We wanted to make sure any new legislation was in line with both the CRPD principles and the Sustainable Development Goals (SDGs). We especially wanted to focus on Reducing Inequality, SDG Goal 10.
Risnawati Utami contracted polio when she was four years old. Although there were many moments when she was discouraged, she was determined not to let any barriers stop her from reaching her goals. She sought, instead, to promote equality. In her own words, “Being differently abled gives me a strong sense of social justice and a commitment to valuing diversity.”
Early on in her career, she recognized the need to fight for her fellow Indonesians with disabilities, many of whom are left behind because services and facilities are inaccessible or unavailable and discrimination is common. Risna, from Yogyakarta in Java, Indonesia, now leads the group OHANA, which works to strengthen the rights of people with disabilities so they can access justice and education.
Local laws are especially important in a country as large and diverse as Indonesia. Since Indonesia’s young democracy and decentralized governance system has allowed more participation by civil society groups, disabled persons organizations have been able to advocate for legal reforms at the local level.
Yogyakarta, located close to a major active volcano, has its own specific priorities, including disaster risk reduction. Indonesia’s ratification of the CRPD in 2011 encouraged local-level disabled persons organizations like OHANA to bring together multi-stakeholders to create disability inclusive laws for the province. Working at the local level made the impact more relevant and timely, not only for the residents, but also for local government agencies.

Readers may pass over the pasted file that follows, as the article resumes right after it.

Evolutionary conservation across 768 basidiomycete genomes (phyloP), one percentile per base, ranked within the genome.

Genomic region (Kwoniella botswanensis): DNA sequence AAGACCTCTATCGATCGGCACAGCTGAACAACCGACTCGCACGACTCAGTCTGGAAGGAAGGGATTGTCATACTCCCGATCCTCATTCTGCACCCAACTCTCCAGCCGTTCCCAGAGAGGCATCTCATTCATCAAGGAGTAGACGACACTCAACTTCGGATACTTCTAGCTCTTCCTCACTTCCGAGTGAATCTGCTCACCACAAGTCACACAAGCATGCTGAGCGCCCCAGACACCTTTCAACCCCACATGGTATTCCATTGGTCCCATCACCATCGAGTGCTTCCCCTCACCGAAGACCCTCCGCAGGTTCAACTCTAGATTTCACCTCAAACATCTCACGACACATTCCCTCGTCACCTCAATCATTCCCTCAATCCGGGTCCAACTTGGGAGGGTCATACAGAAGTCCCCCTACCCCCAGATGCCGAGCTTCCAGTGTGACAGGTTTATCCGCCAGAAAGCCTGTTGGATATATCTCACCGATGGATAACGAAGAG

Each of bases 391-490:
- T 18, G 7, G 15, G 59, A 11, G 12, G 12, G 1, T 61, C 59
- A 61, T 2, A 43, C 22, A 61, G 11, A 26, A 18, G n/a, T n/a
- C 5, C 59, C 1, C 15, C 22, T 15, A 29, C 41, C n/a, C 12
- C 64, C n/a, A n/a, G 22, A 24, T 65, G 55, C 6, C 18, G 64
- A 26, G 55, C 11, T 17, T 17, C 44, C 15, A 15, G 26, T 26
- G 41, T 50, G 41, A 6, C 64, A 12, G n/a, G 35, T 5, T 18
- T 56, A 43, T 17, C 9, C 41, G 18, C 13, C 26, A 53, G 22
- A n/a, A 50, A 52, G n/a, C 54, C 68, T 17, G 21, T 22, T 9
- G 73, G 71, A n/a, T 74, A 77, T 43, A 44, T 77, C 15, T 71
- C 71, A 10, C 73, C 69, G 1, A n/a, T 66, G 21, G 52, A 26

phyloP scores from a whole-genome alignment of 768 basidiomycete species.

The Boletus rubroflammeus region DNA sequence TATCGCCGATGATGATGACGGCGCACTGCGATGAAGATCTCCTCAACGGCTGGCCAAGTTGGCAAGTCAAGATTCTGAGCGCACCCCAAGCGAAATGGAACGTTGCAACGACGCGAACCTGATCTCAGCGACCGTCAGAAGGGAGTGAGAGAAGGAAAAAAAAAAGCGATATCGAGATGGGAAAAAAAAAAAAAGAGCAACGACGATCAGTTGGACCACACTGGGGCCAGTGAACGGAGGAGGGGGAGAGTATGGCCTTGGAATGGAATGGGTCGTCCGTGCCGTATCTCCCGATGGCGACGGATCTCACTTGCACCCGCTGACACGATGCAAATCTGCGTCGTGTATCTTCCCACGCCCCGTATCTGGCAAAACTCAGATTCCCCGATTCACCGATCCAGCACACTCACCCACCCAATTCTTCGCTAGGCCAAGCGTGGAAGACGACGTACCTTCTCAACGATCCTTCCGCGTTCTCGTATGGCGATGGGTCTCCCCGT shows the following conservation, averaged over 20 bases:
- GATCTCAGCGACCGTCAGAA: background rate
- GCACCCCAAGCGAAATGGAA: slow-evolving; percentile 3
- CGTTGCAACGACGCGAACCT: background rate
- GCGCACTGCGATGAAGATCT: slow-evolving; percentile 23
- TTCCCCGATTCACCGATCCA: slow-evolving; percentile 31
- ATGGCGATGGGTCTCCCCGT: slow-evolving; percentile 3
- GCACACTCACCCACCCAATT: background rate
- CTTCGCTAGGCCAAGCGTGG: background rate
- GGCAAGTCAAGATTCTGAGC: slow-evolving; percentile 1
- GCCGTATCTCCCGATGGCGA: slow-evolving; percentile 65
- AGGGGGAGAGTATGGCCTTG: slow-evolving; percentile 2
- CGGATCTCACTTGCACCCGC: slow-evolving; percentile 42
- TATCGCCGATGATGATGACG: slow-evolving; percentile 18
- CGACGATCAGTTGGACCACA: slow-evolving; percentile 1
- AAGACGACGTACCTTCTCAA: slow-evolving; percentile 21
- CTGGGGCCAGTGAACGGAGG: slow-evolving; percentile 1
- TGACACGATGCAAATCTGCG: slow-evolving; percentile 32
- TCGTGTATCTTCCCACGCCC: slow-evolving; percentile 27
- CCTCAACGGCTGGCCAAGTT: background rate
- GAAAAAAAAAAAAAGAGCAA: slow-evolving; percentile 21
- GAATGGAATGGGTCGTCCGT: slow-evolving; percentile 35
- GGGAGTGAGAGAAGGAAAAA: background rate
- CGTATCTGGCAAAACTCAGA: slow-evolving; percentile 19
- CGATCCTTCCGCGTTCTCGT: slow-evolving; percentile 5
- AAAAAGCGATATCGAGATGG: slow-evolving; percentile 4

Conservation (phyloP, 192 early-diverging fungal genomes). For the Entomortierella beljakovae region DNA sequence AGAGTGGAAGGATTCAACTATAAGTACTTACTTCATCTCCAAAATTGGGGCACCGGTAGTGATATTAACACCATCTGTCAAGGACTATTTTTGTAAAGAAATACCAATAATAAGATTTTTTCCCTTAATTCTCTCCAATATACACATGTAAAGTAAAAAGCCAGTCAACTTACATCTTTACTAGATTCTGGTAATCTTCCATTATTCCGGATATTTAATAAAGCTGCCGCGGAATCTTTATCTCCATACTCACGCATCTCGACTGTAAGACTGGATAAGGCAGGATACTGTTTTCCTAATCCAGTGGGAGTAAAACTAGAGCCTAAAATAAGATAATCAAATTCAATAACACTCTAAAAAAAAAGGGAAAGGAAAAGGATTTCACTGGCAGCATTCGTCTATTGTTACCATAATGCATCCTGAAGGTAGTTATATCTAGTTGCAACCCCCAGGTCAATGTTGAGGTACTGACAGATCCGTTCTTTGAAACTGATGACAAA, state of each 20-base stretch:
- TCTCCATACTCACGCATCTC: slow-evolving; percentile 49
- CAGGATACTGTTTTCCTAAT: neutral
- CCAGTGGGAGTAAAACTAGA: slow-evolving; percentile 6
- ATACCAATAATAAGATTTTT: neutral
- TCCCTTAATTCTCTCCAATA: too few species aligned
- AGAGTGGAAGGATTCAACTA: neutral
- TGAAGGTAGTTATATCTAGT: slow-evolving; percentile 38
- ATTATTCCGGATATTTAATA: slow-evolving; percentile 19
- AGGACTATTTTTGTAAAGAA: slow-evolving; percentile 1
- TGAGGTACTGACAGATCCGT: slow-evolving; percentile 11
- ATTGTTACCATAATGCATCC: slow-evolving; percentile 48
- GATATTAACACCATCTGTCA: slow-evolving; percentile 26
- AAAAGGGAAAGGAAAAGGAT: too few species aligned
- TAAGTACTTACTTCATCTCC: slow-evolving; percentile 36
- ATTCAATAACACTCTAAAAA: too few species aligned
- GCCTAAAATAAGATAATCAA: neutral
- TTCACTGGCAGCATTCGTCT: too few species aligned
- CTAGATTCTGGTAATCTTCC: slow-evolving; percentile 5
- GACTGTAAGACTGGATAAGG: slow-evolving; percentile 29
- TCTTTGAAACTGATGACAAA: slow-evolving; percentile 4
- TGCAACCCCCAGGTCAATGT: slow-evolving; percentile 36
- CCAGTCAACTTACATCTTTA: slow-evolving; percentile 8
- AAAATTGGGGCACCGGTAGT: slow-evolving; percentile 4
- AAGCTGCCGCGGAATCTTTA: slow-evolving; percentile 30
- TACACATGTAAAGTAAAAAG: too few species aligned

Grassroots voices from villages and rural areas must be integrated into local level disaster risk reduction and climate change adaptation and resiliency efforts.
Risna Utami, OHANA
In part thanks to the efforts of OHANA and the local disability movement, Yogyakarta now has one of the strongest local laws for disability inclusion in the country. The CRPD was adopted into local law, or “perda,” and incorporated the local context. The implementation, though, still remains a challenge because of lack of government commitment, lack of awareness of disability rights, and poor enforcement of the law.
Learning from their experience in Yogyakarta, OHANA took these lessons to another province: Bali. In the Hindu religion, some people believe disability is a curse, or a karmic result of wrong-doing. The stigma leads to feelings of shame and many persons with disabilities are shut indoors with no right to inclusion in the community that most of us take for granted.
A coaltion consisting of OHANA, PUSPADI Bali, and the Indonesia Social Justice Network met with religious and traditional leaders to change their minds about how they saw and treated persons with disabilities. At the same time, they advocated for a new law that would protect the rights of persons with disabilities.
Balinese temples and the festivals and rituals around the religious ceremonies are one of the most important aspects of family and community life. The new local law reflected this aspect by promoting the freedom of religion for persons with disabilities to exercise their rights to participate in the religious celebration, which means accessibility to the temples. With this law, we can now be included, and not shamed, in our own community’s customs.
Gede Widiasa, PUSPADI Bali
In October 2015, the coalition celebrated their first big win with the passage of the local legislation Peraturan Daerah number 9/2015 on the Protection and Fulfillment of the Rights of Persons with Disabilities in Bali Province. Their next step is to ensure that the legislation is translated into planning, budgeting, and implementation. Their hope is that ultimately, Balinese people with disabilities can come out of their houses and be included in their community, including its religious festivities.